Folk forms of Bihar music too are extremely popular. The beat and rhythm of Bihari folk music is delightful to even the ears unfamiliar with the language. Sohar is an extremely popular folk form, sung at the time of a child’s birth in the family. Extremely soothing, it is performed by a group of women in chorus with a lead singer. Sumangali is a wedding song, performed by groups of women to celebrate the steps of a marriage ceremony in Bihar.

 

Ropnigeet is a work song sung at the time of sowing paddy seeds. Paddy sowing is associated with hope, rejuvenation and the beginning of a new working season. Katnigeet of Bihar is a folk music form that is associated with the harvesting of paddy in the state. Chaita or fagua is the beautiful folk music performed specially during the festival Holi. Usually naughty and humorous, they add to the spirit of festival.

 

Dance:

Dance forms of Bihar are yet another expression of its rich culture. Chhau dance, originally a tribal war dance, was earlier performed in order to perfect fighting techniques. It has, over the years, evolved into a narrative ballet, full of energetic rhythm and vigour.

 

Jat-Jatin is performed by the Harijans, mostly in Mithila region. One person performs the role of Jat (husband) and Jatin (wife) wearing masks and goes through the story of their life.

 

Theatre too is a popular form of expression. Bidesia, Reshma- Chuharmal, Bihula-Bisahari, Bahura-Gorin, Raja Salhesh, Sama Chakeva, and Dom Kach are some of the interesting theatre forms.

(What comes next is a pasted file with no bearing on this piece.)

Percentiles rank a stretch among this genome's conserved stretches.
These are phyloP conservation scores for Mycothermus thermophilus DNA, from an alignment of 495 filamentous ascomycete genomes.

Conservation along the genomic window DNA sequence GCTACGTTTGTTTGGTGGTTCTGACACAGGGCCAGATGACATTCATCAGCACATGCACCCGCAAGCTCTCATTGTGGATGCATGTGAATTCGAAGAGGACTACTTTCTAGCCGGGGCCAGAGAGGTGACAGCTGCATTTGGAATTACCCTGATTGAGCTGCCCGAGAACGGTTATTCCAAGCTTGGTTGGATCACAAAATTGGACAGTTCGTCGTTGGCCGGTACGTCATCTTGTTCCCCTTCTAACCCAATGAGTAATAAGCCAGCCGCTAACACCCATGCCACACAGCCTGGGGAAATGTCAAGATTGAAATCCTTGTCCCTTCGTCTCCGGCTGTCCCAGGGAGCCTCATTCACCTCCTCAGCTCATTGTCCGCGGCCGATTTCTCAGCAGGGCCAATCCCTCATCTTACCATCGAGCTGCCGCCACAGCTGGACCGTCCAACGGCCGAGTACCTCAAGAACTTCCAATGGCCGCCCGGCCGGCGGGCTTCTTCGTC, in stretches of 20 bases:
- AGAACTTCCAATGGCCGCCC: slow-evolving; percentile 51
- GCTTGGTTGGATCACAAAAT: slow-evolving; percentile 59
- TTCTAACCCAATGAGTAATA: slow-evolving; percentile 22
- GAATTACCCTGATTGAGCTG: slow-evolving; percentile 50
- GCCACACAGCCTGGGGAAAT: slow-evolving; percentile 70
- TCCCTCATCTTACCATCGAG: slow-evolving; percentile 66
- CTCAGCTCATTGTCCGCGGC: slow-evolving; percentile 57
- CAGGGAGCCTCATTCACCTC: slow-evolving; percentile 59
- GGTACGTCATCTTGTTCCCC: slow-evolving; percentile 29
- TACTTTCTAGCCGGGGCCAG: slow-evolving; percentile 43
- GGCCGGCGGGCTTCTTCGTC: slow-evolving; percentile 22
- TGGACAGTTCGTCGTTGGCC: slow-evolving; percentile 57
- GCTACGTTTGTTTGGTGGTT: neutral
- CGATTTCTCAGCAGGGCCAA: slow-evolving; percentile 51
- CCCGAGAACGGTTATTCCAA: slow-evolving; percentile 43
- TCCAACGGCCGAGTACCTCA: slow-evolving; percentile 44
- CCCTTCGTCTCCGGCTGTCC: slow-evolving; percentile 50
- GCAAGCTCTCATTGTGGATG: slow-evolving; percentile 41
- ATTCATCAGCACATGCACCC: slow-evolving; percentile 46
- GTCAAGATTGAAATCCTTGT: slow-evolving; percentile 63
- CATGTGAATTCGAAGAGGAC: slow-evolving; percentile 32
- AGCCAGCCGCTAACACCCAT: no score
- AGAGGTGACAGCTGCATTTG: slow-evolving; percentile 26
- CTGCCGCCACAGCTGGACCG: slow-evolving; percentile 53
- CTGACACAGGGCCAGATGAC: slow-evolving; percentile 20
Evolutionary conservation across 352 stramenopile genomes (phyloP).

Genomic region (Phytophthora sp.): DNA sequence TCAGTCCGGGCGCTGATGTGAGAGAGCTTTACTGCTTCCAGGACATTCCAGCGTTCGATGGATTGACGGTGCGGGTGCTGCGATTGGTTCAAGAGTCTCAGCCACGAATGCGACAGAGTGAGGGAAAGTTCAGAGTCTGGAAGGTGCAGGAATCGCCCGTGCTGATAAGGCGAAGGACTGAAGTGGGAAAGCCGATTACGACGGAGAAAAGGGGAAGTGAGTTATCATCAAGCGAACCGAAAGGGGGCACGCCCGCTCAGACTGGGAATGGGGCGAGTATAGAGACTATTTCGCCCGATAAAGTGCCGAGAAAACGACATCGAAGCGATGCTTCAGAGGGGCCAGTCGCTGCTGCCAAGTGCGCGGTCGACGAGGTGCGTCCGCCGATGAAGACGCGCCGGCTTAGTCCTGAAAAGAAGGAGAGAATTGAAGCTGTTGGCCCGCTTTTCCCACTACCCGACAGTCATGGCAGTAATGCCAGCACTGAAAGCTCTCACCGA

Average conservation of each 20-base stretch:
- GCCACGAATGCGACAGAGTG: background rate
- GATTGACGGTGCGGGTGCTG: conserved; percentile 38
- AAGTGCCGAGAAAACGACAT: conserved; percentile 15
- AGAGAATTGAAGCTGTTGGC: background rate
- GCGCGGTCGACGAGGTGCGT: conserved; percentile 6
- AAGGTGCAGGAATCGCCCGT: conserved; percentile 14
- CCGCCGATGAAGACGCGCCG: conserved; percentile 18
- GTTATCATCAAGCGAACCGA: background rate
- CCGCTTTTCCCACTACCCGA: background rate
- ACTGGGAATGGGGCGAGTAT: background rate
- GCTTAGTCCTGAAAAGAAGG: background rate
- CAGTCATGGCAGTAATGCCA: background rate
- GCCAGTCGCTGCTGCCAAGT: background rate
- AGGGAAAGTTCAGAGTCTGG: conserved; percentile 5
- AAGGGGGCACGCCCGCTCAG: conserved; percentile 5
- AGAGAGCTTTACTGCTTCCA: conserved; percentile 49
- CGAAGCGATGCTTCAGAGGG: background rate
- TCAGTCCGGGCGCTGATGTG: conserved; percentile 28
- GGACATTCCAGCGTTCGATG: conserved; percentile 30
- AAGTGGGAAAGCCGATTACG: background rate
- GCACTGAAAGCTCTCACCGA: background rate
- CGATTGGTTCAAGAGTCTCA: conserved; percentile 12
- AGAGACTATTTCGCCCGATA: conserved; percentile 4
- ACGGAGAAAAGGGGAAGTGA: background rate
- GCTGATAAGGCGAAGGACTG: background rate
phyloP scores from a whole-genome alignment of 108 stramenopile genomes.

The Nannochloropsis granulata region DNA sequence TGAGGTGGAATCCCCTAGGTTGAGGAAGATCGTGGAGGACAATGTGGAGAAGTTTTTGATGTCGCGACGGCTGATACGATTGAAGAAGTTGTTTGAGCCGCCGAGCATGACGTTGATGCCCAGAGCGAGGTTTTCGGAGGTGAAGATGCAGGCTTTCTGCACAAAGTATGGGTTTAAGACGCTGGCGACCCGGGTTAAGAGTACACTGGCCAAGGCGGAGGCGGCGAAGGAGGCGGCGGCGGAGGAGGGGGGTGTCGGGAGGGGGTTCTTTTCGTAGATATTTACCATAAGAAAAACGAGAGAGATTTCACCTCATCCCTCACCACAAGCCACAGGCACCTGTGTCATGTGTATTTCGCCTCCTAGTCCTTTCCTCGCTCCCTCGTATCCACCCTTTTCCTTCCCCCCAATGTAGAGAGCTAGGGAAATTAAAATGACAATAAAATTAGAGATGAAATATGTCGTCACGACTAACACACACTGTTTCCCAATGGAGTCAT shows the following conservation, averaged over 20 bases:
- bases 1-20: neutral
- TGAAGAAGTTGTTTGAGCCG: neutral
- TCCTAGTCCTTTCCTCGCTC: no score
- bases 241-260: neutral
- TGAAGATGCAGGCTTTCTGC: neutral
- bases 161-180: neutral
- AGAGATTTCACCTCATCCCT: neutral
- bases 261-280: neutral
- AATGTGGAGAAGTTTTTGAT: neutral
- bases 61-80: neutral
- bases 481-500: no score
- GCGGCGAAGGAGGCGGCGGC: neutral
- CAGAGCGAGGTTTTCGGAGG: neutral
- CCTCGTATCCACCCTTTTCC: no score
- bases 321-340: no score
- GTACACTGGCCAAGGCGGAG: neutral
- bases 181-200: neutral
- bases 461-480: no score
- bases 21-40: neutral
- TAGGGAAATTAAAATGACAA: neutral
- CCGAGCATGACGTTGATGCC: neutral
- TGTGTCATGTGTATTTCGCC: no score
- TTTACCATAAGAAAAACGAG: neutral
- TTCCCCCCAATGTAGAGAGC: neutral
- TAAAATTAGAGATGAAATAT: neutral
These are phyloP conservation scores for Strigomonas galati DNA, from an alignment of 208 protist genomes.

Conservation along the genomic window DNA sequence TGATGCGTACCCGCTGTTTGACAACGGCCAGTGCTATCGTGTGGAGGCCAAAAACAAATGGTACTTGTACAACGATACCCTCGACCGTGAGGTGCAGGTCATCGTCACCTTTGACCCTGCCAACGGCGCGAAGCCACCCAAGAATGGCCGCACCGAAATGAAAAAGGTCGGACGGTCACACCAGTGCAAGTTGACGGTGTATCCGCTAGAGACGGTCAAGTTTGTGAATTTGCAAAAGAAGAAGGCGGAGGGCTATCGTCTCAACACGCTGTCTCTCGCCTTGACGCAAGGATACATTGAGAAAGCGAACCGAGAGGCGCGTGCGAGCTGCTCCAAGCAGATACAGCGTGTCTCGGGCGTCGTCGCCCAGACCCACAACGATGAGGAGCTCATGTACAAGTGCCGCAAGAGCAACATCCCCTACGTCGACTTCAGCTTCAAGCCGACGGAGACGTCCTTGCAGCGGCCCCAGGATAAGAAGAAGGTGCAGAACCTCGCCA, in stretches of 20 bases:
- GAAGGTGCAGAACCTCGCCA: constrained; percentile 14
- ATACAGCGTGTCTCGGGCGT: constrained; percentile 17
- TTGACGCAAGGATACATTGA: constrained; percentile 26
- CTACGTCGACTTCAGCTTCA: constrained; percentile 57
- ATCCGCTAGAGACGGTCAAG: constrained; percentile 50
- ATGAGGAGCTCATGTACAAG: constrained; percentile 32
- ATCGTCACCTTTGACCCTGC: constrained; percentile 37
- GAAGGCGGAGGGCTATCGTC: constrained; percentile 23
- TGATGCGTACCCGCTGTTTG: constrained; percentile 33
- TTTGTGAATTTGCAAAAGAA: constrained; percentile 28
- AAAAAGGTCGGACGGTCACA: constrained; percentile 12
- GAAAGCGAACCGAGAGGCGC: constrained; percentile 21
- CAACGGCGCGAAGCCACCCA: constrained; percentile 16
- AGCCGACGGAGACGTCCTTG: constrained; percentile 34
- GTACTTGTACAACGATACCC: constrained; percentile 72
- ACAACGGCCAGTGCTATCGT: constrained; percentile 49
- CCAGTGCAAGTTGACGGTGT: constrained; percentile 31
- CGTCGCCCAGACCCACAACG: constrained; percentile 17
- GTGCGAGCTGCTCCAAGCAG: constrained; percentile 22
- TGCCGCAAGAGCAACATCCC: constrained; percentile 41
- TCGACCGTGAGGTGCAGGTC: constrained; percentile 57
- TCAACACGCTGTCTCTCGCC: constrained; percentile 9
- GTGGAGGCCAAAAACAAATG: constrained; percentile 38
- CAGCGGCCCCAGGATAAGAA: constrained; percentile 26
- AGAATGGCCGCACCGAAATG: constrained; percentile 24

Arts and crafts:

Madhubani style of painting from Mithila region, with its origins in the age of Ramayana, is among the better known Indian painting styles. Powdered rice is coloured and stuck to create intricate paintings with themes revolving around Hindu deities. Manjusha Kala or Angika Art, also known as snake painting, is a popular art form of Anga region.

 

As for crafts flourishing in the state, they are all about creating attractive and useful articles using materials available in the region. For instance, villages around Bodhgaya create fascinating bamboo and cane articles, leather works, statues of white metal and wooden toys. Bhagalpur is famous for its tusser silk industry, and is one of the best in manufacturing silk yarn and weaving lovely products out of it. Cotton dhurries and curtains produced by artisans in central Bihar, particularly in the Patna and Bihar-Sharif areas too are beautiful – and add to the decor of any house.

 

Other crafts of Bihar include sujni embroidery, lac bangle making, and creation of decorative and utility items of a local dried grass – seenki.

 

Cuisine:

Bihari cuisine, usually cooked in mustard oil, is a gastronomic delight. Litti-chokha is a popular Bihari preparation. Litti, made up of dough stuffed with sattu, is first boiled and then shallow fried in oil. A more delicious version is Litti grilled on red hot coal – and then dipped in ghee. Chokha, the accompaniment, is made of mashed potatoes or brinjal, fried onions, salt, cilantro, and carrom seeds. This meal is usually served with coriander chatni.

 

Kichdi with its Chaar yaars is yet another temptation. Khichdi, commonly treated as sick people’s food is cooked and served in style in Bihar -Chaar Yaar means “four friends”. Sumptuous Bihari Kichdi is usually served with its four friends i.e. Raita, Papad, ghee and Pickle!! Kadhi bari, very similar to Punjabi Kadi is a popular favourite and consists of fried soft dumplings made of besan (gram flour) that are cooked in a spicy gravy of yogurt and besan. And then there are Chitba and Pitthow, two rice preparations of the Anga region.